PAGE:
View Full Version : Question.
06-17-2003, 12:51 PM
Hi to all,
What i wanted to know was that a telephone wire carries data upto 22.8KBPS......... So how can a modem transfer data at around 56KBPS.??
Is it because a telephone wire is after all copper and hence has the ability to transfer at higher speeds?? Thanx in advance.
06-17-2003, 01:18 PM
Think your getting the wrong end of the stick mate...
Voice data and Computer data are completly different things. All a a modem does is act as a converter of the data that comes into the PC. A telephone does the same but for voice data. 2 different things mean two different bit rates.
06-17-2003, 03:24 PM
As newer technologise are designed newer modems come with better compression ie 28.8Kbps, 33.6Kbps, 56Kbps. (Note its bits "b" not bytes "B".
06-17-2003, 10:25 PM
My telephone wire is carrying DSL (very fast) service and I can use the phone at the same time. The limitation is not with the line, it is set by the phone companies and limited by the technology they are using to move the data.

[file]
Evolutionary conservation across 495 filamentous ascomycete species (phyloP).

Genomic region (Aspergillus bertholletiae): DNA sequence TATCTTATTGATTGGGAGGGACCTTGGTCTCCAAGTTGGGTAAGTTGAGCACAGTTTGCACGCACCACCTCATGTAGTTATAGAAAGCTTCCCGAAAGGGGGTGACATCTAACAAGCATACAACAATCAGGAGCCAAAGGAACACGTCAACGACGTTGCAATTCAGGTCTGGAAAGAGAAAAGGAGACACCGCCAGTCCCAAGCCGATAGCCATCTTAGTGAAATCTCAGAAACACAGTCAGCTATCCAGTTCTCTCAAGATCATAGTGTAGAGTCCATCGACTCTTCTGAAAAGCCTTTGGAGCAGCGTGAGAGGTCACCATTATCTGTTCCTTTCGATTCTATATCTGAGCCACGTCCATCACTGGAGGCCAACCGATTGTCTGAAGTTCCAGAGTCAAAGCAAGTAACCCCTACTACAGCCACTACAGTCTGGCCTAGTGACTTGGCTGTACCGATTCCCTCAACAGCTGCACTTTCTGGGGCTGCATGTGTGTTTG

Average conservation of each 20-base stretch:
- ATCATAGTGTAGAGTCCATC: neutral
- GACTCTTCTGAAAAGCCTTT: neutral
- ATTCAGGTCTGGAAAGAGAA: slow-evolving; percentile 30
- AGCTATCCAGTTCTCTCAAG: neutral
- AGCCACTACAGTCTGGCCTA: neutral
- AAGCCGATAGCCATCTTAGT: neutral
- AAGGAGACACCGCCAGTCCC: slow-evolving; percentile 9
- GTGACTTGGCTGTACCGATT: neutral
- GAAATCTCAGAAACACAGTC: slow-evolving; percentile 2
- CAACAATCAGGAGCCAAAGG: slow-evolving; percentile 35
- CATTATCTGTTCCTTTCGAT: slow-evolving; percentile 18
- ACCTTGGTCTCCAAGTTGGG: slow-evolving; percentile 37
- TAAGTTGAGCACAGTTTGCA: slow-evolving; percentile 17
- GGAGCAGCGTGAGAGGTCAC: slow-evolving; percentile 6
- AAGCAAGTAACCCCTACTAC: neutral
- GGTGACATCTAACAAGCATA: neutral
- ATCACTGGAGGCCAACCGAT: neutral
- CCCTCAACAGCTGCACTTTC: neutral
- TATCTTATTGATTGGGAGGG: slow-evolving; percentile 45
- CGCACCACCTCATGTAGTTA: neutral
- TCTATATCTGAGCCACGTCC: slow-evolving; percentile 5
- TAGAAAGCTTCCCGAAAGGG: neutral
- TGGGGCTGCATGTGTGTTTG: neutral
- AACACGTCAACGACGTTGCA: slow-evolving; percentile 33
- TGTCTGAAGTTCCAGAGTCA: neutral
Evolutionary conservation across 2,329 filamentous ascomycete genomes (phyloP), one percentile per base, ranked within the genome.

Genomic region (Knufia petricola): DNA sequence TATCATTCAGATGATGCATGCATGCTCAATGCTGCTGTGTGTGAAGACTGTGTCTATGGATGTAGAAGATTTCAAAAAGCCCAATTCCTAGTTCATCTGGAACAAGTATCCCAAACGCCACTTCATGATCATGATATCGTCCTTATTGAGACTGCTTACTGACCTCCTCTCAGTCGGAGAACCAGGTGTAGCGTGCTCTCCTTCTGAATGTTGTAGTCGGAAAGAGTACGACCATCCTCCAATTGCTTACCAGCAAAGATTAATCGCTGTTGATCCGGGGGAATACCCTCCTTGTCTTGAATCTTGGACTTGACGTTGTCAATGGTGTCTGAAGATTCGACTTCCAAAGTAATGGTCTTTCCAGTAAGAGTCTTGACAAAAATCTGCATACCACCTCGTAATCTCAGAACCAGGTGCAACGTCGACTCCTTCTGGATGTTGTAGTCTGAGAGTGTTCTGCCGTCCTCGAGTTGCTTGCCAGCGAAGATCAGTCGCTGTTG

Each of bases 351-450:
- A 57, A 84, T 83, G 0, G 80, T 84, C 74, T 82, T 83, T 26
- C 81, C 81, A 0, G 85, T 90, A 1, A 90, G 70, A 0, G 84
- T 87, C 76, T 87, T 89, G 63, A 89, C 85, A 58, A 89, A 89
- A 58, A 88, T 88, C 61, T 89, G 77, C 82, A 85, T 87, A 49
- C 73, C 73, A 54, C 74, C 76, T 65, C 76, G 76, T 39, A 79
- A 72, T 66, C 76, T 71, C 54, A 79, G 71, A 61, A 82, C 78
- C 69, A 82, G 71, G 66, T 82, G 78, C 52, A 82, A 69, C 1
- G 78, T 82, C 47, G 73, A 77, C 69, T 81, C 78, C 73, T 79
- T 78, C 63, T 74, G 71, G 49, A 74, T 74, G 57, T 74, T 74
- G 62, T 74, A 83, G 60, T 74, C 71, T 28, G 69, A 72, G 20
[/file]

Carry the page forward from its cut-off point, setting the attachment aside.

06-18-2003, 09:13 AM
Well, as hinted at by others,it because modems use different frequency modulation methods to place more data into a "3,000 hertz" phone line. Modem "speed" is really just a function of the type of frequency modulation being used,a phone line can support more then the 3,000 Hertz speed used for voice communications (old modems used the bandwidth assigned to voice communications, but DSL is not limited to the "3,000 Hertz" voice line speed, which is why you can talk on the phone and download files at the same time using a DSL or ISDN line).
56K modems really work at slower speeds then 56k and those speeds are different (asymmetric) depending on which way the data is flowing. Most home data connections over phone lines, including DSL, work at asymmetric speeds.
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